The influence of host demography on the evolution of virulence of a microsporidian gut parasite

Dieter Ebert, Katrina L. Mangin

Research output: Contribution to journalArticlepeer-review

143 Scopus citations


It is predicted that host exploitation should evolve to maximize parasite fitness and that virulence (= parasite-induced host mortality) evolves along with the rate of host exploitation. If the life expectancy of a parasite is short, it is expected to evolve a higher rate of host exploitation and therefore higher virulence because the penalty to the parasite for killing the host is reduced. We tested this hypothesis by keeping for 14 months the horizontally transmitted microsporidian parasite Glugoides intestinalis in monoclonal host cultures (Daphnia magna) under conditions of high and low host background mortality. High host mortality, and thus parasite mortality, was achieved by replacing weekly 70-80% of all hosts in a culture with uninfected hosts from stock cultures (Replacement lines). In the low-mortality treatment no replacement took place. Contrary to our expectation, parasites from the Replacement lines evolved a lower within-host growth rate and virulence than parasites from the Nonreplacement lines. Across lines we found a strong positive correlation between within-host growth rate and virulence. We did further experiments to answer the question why our data did not support the predictions. Sporophorous vesicles (SVs, spore clusters) were smaller in doubly infected than in singly infected host-gut cells, indicating that competition within cells bears costs for the parasite. Due to our experimental protocol, the average life span of infections had been much higher in the Nonreplacement lines. Since the number of parasites inside a host increases with the time since infection, long-lasting infections led to high frequencies of multiply infected host-gut cells. Therefore, we speculated that within-cell competition was more severe in the Nonreplacement lines and may have led to selection for accelerated within-host growth. SVs in the Nonreplacement lines were indeed significantly larger. Our results point out that single-factor explanations for the evolution of virulence can lead to wrong predictions and that multiple infections are an important factor in virulence evolution.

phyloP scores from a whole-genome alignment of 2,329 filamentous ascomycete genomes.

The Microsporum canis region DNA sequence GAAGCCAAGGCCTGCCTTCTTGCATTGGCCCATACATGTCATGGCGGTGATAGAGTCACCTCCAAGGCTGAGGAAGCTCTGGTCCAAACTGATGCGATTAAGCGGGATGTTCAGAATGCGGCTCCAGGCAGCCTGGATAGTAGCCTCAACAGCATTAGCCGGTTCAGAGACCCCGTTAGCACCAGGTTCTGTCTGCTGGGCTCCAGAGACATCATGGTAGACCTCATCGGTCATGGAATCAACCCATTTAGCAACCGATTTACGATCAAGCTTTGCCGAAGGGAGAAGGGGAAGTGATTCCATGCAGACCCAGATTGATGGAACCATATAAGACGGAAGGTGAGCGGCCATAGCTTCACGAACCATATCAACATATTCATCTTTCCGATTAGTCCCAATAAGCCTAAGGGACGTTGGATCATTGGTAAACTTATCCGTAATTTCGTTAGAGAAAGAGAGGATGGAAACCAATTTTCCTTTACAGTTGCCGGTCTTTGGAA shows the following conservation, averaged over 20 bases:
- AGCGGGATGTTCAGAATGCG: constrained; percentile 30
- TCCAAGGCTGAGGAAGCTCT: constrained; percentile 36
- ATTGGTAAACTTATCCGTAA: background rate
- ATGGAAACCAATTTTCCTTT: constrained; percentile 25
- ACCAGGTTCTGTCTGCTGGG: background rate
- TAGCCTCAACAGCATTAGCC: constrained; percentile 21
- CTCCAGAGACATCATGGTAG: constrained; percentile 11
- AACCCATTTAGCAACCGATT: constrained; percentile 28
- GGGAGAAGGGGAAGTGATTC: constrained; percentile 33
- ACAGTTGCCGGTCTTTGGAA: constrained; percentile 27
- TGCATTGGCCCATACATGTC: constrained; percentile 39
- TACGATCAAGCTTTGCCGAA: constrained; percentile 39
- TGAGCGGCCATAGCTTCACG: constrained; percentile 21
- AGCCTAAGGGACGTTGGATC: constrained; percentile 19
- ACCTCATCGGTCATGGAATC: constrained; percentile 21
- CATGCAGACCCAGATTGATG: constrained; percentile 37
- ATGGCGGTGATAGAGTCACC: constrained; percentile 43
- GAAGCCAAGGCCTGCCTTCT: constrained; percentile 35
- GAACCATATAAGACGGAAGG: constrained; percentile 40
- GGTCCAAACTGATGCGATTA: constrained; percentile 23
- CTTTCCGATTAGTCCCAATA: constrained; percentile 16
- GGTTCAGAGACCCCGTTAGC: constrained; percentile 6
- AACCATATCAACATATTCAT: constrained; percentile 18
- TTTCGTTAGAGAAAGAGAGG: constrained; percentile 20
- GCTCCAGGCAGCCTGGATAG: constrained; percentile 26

Original languageEnglish (US)
Pages (from-to)1828-1837
Number of pages10
Issue number6
StatePublished - 1997
Externally publishedYes


  • Daphnia
  • Microsporidia
  • Multiple infections
  • Parasite
  • Selection
  • Spore size
  • Trade-off
  • Transmission
  • Virulence
  • Within-host competition

ASJC Scopus subject areas

  • Ecology, Evolution, Behavior and Systematics
  • Genetics
  • General Agricultural and Biological Sciences


Dive into the research topics of 'The influence of host demography on the evolution of virulence of a microsporidian gut parasite'. Together they form a unique fingerprint.

Cite this